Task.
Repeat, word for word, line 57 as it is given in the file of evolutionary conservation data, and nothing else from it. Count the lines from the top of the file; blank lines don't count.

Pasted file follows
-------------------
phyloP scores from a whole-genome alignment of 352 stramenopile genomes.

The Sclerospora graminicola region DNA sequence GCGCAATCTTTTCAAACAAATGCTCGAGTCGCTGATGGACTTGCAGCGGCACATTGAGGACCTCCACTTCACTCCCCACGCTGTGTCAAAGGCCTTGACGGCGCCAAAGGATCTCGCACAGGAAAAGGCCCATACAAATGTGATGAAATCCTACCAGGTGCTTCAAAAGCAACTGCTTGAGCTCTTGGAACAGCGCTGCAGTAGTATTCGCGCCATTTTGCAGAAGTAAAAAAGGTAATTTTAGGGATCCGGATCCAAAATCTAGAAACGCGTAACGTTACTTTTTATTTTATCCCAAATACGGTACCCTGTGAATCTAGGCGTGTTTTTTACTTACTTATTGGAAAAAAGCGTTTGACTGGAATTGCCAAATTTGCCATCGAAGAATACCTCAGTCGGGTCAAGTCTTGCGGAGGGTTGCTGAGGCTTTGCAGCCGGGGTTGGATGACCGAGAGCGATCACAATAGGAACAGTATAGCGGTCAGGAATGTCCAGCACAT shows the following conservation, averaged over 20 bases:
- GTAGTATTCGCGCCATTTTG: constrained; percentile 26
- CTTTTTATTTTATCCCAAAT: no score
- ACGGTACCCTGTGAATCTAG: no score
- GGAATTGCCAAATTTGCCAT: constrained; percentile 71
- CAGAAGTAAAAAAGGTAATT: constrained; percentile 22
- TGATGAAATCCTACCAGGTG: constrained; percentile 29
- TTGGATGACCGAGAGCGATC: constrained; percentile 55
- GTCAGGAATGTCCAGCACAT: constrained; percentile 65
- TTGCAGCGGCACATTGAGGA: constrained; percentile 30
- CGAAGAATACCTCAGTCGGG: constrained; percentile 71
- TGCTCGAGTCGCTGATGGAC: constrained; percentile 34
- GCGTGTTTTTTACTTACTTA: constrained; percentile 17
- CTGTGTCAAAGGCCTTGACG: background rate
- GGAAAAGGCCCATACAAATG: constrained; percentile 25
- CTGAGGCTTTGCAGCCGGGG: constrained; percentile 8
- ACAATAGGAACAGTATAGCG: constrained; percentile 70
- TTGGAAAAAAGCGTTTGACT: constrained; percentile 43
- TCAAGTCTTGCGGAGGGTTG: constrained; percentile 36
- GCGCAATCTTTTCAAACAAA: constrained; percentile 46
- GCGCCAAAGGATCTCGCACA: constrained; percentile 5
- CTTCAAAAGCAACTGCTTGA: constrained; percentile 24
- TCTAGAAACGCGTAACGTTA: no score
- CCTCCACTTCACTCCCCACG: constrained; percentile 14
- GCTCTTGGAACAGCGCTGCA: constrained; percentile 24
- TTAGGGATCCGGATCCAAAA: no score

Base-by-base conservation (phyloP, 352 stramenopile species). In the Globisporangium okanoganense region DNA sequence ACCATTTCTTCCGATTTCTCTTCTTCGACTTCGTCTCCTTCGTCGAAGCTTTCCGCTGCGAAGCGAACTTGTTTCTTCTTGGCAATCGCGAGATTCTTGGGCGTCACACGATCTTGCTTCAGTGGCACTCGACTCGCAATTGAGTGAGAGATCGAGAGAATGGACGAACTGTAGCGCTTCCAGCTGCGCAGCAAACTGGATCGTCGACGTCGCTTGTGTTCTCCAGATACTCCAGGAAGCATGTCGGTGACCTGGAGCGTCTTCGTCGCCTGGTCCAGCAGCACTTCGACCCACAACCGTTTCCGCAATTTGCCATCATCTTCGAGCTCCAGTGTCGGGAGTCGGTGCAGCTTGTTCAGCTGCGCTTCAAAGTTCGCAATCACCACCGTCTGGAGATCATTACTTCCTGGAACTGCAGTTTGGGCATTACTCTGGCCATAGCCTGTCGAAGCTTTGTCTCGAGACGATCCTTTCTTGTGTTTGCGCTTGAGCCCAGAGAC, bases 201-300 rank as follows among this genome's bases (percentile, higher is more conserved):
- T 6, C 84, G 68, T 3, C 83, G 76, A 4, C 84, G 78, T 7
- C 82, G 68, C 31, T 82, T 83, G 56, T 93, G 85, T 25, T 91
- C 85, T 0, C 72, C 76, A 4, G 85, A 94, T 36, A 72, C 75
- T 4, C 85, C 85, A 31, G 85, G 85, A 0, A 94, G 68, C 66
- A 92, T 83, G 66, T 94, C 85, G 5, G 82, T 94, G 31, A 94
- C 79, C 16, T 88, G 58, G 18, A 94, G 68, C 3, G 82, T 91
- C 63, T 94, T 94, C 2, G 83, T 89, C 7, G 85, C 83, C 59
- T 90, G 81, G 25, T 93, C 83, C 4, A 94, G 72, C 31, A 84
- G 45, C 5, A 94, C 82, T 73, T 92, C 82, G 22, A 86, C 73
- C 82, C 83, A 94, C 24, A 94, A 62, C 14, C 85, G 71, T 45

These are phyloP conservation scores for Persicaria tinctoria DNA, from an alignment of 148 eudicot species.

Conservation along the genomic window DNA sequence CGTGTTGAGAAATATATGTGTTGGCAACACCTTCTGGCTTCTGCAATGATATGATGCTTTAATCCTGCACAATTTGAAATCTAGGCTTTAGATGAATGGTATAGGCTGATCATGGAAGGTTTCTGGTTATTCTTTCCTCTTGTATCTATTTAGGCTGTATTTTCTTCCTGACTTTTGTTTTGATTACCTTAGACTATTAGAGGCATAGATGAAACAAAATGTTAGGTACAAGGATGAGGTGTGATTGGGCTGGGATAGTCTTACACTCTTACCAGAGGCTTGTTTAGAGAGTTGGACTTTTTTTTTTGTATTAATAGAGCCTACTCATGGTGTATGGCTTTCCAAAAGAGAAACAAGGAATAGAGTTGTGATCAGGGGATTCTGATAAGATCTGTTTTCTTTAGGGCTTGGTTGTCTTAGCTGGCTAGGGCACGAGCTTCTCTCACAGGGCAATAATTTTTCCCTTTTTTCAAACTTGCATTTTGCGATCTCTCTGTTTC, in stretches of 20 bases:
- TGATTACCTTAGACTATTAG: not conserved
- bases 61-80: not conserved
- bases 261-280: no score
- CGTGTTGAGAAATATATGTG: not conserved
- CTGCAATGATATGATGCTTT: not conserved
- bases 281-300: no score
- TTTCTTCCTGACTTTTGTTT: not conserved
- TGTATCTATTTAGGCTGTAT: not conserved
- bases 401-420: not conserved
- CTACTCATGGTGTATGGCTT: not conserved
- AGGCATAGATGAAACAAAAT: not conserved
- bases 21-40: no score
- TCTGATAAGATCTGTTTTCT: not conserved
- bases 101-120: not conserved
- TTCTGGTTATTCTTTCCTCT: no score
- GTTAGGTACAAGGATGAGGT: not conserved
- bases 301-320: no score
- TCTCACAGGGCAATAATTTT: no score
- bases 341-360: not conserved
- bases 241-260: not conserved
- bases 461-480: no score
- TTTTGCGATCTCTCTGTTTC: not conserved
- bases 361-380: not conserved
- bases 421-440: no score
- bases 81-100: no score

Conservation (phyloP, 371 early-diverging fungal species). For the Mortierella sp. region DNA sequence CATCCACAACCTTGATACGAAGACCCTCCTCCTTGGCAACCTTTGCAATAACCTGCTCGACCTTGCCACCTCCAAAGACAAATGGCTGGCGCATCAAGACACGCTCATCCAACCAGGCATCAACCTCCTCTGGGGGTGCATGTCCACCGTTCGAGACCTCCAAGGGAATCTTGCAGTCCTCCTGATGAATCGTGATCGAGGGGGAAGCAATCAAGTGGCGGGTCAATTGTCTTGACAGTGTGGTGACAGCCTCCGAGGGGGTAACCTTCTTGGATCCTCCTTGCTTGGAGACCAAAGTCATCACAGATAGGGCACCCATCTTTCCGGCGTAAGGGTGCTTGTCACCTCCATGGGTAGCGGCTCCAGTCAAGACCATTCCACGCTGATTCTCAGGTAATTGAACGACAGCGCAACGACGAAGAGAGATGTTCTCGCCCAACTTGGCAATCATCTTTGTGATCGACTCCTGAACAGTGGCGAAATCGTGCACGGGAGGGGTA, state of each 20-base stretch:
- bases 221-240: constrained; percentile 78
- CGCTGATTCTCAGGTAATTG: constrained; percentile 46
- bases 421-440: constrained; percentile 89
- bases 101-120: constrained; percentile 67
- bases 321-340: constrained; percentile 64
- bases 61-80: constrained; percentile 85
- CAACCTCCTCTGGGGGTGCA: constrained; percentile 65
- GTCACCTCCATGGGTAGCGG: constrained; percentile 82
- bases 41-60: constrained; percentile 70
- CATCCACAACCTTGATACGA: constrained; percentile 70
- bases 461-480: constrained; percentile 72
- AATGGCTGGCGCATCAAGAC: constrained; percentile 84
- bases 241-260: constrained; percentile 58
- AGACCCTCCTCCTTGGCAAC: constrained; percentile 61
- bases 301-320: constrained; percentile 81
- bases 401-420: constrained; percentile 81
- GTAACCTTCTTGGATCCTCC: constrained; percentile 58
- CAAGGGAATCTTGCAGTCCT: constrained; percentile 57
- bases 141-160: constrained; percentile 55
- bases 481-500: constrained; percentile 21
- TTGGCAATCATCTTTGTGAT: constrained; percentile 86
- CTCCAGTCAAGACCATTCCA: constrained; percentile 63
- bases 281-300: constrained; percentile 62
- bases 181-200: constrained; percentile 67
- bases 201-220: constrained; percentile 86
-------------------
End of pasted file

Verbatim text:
- bases 301-320: no score